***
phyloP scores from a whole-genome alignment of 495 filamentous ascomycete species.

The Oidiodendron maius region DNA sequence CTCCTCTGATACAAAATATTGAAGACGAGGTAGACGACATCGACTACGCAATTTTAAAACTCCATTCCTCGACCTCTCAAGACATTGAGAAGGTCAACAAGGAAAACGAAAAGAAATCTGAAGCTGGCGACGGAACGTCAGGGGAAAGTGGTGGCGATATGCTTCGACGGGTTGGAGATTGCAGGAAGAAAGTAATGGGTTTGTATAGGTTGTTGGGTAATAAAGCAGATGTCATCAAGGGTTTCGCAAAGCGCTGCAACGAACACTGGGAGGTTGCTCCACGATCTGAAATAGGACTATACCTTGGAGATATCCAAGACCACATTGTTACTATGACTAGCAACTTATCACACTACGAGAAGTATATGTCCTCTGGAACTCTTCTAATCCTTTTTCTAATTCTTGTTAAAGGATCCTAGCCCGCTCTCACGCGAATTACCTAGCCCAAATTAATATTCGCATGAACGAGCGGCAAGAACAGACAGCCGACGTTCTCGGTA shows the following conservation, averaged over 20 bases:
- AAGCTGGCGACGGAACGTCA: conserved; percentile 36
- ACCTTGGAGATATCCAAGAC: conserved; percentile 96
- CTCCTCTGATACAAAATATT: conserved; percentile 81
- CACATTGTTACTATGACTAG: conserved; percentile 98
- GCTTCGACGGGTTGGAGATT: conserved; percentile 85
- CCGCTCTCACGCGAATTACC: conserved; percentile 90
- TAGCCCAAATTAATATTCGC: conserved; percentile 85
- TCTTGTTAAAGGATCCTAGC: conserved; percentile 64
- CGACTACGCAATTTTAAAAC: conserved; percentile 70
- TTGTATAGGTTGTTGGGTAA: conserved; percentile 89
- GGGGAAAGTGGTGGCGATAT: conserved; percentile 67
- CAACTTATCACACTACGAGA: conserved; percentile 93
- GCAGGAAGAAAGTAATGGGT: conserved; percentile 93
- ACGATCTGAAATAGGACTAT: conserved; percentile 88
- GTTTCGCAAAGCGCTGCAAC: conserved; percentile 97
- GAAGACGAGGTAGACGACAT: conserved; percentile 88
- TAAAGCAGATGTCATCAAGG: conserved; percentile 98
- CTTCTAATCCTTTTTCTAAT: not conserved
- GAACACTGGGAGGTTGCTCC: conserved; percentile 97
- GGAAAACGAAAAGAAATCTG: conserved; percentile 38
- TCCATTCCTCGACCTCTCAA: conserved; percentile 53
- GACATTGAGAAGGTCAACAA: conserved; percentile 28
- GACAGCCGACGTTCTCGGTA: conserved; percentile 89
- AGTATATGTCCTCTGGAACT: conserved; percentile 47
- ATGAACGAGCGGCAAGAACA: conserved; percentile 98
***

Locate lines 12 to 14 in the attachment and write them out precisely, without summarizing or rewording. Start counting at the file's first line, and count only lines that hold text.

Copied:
- TTGTATAGGTTGTTGGGTAA: conserved; percentile 89
- GGGGAAAGTGGTGGCGATAT: conserved; percentile 67
- CAACTTATCACACTACGAGA: conserved; percentile 93